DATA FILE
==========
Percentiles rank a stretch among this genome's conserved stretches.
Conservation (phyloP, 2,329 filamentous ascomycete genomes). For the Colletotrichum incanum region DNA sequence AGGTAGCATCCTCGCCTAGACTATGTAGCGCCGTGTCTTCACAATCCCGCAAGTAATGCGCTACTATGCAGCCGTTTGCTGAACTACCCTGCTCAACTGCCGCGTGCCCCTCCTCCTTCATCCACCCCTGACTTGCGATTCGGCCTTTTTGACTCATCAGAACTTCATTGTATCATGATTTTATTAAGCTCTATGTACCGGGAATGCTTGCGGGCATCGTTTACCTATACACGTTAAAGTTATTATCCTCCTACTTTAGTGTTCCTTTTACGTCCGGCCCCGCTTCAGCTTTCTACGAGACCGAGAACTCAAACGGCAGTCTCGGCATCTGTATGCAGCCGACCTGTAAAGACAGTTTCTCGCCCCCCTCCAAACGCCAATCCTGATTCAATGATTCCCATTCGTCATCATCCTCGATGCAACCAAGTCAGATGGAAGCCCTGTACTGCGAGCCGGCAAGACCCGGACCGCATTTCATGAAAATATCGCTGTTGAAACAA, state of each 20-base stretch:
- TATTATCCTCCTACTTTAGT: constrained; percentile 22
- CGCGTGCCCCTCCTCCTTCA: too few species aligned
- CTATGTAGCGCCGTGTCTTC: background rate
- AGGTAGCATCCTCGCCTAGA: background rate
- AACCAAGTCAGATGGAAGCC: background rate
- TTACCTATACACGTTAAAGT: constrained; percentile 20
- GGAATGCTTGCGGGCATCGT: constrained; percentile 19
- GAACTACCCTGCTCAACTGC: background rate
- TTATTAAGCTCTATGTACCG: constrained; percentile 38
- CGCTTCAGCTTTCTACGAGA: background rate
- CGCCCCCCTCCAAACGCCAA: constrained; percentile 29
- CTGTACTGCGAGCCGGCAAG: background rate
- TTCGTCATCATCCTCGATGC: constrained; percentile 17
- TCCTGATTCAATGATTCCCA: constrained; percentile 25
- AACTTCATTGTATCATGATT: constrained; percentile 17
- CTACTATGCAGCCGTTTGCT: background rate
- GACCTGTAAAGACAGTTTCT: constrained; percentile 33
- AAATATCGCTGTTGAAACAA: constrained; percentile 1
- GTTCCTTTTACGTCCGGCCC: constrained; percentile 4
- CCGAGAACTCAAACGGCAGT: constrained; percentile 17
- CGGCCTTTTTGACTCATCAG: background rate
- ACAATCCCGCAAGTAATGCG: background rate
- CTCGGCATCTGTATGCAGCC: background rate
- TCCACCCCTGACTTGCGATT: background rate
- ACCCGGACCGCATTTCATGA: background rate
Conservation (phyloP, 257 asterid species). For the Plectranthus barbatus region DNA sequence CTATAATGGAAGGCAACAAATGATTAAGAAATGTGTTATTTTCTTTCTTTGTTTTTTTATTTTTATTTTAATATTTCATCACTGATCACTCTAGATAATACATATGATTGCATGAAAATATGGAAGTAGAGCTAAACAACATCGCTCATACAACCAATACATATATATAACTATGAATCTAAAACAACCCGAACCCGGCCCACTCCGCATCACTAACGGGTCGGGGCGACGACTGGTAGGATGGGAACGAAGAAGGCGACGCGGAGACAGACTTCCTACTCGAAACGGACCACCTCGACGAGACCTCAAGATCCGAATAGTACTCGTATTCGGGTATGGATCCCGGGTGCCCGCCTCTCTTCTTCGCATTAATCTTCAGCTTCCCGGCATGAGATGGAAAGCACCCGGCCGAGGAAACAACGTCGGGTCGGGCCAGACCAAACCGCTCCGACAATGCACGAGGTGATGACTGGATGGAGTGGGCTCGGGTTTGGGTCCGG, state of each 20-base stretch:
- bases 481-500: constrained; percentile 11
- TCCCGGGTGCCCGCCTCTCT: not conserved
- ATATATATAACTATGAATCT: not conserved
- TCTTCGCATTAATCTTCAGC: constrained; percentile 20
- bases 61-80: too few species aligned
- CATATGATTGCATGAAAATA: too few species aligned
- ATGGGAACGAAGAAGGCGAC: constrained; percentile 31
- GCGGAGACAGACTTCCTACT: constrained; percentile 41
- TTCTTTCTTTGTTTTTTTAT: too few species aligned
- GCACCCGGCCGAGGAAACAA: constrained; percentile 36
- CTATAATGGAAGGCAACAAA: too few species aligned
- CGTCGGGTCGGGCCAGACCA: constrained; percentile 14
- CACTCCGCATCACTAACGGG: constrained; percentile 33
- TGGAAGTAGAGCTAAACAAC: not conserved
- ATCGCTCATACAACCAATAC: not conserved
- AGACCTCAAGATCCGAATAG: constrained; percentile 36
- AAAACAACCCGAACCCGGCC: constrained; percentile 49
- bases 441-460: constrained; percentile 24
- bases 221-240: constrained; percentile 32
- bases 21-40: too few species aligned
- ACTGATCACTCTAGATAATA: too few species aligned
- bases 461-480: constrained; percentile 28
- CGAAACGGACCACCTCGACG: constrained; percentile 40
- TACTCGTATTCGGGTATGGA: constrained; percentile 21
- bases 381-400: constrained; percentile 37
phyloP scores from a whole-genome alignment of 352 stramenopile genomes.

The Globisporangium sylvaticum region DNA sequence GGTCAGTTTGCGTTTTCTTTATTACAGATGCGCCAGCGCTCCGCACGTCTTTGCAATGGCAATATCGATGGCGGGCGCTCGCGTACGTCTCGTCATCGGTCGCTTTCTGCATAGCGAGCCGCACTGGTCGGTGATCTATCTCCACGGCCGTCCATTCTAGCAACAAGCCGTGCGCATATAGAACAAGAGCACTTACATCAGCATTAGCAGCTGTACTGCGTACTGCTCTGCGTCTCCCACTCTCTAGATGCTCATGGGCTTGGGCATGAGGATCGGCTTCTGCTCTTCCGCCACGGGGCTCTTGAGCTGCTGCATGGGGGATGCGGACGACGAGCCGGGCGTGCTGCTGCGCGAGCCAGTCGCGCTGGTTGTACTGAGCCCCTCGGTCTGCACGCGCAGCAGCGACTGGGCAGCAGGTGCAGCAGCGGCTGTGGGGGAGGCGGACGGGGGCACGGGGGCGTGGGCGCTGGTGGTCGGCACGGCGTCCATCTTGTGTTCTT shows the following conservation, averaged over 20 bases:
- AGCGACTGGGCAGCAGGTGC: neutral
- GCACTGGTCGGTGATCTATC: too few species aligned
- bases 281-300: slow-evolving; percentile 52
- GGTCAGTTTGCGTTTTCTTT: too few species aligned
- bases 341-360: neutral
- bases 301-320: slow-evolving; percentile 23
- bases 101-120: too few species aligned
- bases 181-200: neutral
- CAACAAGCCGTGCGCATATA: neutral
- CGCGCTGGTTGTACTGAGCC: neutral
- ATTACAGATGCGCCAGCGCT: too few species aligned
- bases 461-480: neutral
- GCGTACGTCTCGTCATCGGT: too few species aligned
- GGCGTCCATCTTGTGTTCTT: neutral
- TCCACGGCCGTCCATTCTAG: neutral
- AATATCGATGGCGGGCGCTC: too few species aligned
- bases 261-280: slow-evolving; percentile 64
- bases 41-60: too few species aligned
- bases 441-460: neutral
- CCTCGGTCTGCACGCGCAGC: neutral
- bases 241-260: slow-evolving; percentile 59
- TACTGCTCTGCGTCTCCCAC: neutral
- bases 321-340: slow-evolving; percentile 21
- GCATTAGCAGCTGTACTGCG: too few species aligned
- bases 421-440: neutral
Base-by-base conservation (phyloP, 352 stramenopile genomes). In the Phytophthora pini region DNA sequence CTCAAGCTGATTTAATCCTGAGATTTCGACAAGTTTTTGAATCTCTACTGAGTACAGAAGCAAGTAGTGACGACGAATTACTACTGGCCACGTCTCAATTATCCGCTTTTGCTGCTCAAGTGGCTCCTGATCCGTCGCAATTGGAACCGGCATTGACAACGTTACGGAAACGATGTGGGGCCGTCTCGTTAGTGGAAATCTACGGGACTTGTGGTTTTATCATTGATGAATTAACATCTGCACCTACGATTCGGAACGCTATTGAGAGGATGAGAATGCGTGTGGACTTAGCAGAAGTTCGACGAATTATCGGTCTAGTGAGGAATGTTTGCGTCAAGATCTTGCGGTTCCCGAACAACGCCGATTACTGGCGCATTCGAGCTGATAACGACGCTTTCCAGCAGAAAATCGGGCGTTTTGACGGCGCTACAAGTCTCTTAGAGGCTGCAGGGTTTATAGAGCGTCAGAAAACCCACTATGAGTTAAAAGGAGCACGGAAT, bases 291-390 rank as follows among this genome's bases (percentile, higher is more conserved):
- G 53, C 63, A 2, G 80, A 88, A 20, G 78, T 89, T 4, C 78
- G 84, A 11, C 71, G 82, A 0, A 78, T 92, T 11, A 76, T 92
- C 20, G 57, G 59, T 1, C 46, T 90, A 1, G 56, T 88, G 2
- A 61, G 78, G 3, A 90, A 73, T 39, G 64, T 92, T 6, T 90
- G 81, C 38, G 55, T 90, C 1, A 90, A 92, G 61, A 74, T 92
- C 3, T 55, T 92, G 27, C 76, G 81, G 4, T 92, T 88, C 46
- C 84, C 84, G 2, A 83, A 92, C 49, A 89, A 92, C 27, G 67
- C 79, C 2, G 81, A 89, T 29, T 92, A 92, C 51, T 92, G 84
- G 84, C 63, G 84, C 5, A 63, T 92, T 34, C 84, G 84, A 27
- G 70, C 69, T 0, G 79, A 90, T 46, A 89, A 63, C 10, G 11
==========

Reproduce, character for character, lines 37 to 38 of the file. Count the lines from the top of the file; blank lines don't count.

- TTCTTTCTTTGTTTTTTTAT: too few species aligned
- GCACCCGGCCGAGGAAACAA: constrained; percentile 36